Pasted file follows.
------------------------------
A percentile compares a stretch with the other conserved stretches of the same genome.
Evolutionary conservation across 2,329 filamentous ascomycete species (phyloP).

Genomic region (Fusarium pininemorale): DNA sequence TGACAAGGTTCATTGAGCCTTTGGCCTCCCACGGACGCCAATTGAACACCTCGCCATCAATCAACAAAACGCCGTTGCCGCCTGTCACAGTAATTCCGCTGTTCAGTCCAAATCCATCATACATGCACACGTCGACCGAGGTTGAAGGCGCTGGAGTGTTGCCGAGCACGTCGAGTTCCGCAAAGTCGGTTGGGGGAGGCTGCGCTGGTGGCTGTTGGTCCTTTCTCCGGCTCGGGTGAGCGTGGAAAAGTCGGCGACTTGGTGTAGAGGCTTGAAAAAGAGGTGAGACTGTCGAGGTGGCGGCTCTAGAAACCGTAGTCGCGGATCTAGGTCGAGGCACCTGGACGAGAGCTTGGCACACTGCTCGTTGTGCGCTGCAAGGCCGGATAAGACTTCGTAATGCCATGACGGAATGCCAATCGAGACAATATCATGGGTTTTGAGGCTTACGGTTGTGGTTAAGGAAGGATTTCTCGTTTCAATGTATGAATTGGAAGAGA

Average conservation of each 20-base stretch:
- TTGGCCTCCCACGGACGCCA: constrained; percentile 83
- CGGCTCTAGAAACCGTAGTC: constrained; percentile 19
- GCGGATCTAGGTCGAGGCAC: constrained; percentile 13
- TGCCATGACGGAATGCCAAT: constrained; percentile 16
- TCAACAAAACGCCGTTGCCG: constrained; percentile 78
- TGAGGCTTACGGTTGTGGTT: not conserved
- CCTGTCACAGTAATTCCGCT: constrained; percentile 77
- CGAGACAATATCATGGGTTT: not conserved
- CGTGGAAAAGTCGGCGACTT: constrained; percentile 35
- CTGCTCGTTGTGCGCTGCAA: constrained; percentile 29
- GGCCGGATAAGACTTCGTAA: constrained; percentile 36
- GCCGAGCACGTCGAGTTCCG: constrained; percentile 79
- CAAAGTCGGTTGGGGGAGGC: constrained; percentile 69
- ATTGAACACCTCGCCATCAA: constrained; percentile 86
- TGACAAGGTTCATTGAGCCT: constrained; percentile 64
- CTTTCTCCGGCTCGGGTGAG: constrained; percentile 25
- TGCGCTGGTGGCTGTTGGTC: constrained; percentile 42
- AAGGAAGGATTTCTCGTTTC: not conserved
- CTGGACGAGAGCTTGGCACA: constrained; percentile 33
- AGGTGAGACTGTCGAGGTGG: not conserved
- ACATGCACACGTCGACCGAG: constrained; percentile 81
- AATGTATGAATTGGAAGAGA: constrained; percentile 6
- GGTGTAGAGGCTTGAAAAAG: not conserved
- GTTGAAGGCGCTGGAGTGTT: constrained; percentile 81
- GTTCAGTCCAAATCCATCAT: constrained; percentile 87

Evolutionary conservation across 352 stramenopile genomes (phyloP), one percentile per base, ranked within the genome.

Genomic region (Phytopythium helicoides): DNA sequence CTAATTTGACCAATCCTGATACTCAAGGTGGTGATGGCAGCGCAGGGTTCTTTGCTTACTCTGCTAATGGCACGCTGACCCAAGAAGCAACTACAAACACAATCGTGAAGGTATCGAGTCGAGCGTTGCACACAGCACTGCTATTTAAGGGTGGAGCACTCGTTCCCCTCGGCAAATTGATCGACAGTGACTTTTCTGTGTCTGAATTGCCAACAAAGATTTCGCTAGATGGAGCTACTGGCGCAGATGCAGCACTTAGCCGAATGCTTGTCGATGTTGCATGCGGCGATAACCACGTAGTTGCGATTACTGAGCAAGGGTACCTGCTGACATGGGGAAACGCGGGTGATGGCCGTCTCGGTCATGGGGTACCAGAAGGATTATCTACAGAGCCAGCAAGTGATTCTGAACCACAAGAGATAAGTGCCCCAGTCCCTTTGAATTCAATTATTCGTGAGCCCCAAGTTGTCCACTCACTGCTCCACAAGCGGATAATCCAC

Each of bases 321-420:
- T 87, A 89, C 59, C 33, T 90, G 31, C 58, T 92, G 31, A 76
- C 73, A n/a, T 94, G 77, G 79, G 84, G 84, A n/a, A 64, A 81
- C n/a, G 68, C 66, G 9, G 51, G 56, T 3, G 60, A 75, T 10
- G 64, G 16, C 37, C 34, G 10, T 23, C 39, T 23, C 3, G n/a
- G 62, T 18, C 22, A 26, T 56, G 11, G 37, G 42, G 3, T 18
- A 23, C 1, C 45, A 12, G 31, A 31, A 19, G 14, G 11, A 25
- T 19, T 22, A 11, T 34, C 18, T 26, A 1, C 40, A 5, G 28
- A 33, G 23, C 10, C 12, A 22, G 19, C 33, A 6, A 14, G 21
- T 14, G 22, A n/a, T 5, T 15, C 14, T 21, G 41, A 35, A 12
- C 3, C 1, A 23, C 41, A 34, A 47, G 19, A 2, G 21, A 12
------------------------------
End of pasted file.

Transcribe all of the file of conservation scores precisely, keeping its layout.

A percentile compares a stretch with the other conserved stretches of the same genome.
Evolutionary conservation across 2,329 filamentous ascomycete species (phyloP).

Genomic region (Fusarium pininemorale): DNA sequence TGACAAGGTTCATTGAGCCTTTGGCCTCCCACGGACGCCAATTGAACACCTCGCCATCAATCAACAAAACGCCGTTGCCGCCTGTCACAGTAATTCCGCTGTTCAGTCCAAATCCATCATACATGCACACGTCGACCGAGGTTGAAGGCGCTGGAGTGTTGCCGAGCACGTCGAGTTCCGCAAAGTCGGTTGGGGGAGGCTGCGCTGGTGGCTGTTGGTCCTTTCTCCGGCTCGGGTGAGCGTGGAAAAGTCGGCGACTTGGTGTAGAGGCTTGAAAAAGAGGTGAGACTGTCGAGGTGGCGGCTCTAGAAACCGTAGTCGCGGATCTAGGTCGAGGCACCTGGACGAGAGCTTGGCACACTGCTCGTTGTGCGCTGCAAGGCCGGATAAGACTTCGTAATGCCATGACGGAATGCCAATCGAGACAATATCATGGGTTTTGAGGCTTACGGTTGTGGTTAAGGAAGGATTTCTCGTTTCAATGTATGAATTGGAAGAGA

Average conservation of each 20-base stretch:
- TTGGCCTCCCACGGACGCCA: constrained; percentile 83
- CGGCTCTAGAAACCGTAGTC: constrained; percentile 19
- GCGGATCTAGGTCGAGGCAC: constrained; percentile 13
- TGCCATGACGGAATGCCAAT: constrained; percentile 16
- TCAACAAAACGCCGTTGCCG: constrained; percentile 78
- TGAGGCTTACGGTTGTGGTT: not conserved
- CCTGTCACAGTAATTCCGCT: constrained; percentile 77
- CGAGACAATATCATGGGTTT: not conserved
- CGTGGAAAAGTCGGCGACTT: constrained; percentile 35
- CTGCTCGTTGTGCGCTGCAA: constrained; percentile 29
- GGCCGGATAAGACTTCGTAA: constrained; percentile 36
- GCCGAGCACGTCGAGTTCCG: constrained; percentile 79
- CAAAGTCGGTTGGGGGAGGC: constrained; percentile 69
- ATTGAACACCTCGCCATCAA: constrained; percentile 86
- TGACAAGGTTCATTGAGCCT: constrained; percentile 64
- CTTTCTCCGGCTCGGGTGAG: constrained; percentile 25
- TGCGCTGGTGGCTGTTGGTC: constrained; percentile 42
- AAGGAAGGATTTCTCGTTTC: not conserved
- CTGGACGAGAGCTTGGCACA: constrained; percentile 33
- AGGTGAGACTGTCGAGGTGG: not conserved
- ACATGCACACGTCGACCGAG: constrained; percentile 81
- AATGTATGAATTGGAAGAGA: constrained; percentile 6
- GGTGTAGAGGCTTGAAAAAG: not conserved
- GTTGAAGGCGCTGGAGTGTT: constrained; percentile 81
- GTTCAGTCCAAATCCATCAT: constrained; percentile 87

Evolutionary conservation across 352 stramenopile genomes (phyloP), one percentile per base, ranked within the genome.

Genomic region (Phytopythium helicoides): DNA sequence CTAATTTGACCAATCCTGATACTCAAGGTGGTGATGGCAGCGCAGGGTTCTTTGCTTACTCTGCTAATGGCACGCTGACCCAAGAAGCAACTACAAACACAATCGTGAAGGTATCGAGTCGAGCGTTGCACACAGCACTGCTATTTAAGGGTGGAGCACTCGTTCCCCTCGGCAAATTGATCGACAGTGACTTTTCTGTGTCTGAATTGCCAACAAAGATTTCGCTAGATGGAGCTACTGGCGCAGATGCAGCACTTAGCCGAATGCTTGTCGATGTTGCATGCGGCGATAACCACGTAGTTGCGATTACTGAGCAAGGGTACCTGCTGACATGGGGAAACGCGGGTGATGGCCGTCTCGGTCATGGGGTACCAGAAGGATTATCTACAGAGCCAGCAAGTGATTCTGAACCACAAGAGATAAGTGCCCCAGTCCCTTTGAATTCAATTATTCGTGAGCCCCAAGTTGTCCACTCACTGCTCCACAAGCGGATAATCCAC

Each of bases 321-420:
- T 87, A 89, C 59, C 33, T 90, G 31, C 58, T 92, G 31, A 76
- C 73, A n/a, T 94, G 77, G 79, G 84, G 84, A n/a, A 64, A 81
- C n/a, G 68, C 66, G 9, G 51, G 56, T 3, G 60, A 75, T 10
- G 64, G 16, C 37, C 34, G 10, T 23, C 39, T 23, C 3, G n/a
- G 62, T 18, C 22, A 26, T 56, G 11, G 37, G 42, G 3, T 18
- A 23, C 1, C 45, A 12, G 31, A 31, A 19, G 14, G 11, A 25
- T 19, T 22, A 11, T 34, C 18, T 26, A 1, C 40, A 5, G 28
- A 33, G 23, C 10, C 12, A 22, G 19, C 33, A 6, A 14, G 21
- T 14, G 22, A n/a, T 5, T 15, C 14, T 21, G 41, A 35, A 12
- C 3, C 1, A 23, C 41, A 34, A 47, G 19, A 2, G 21, A 12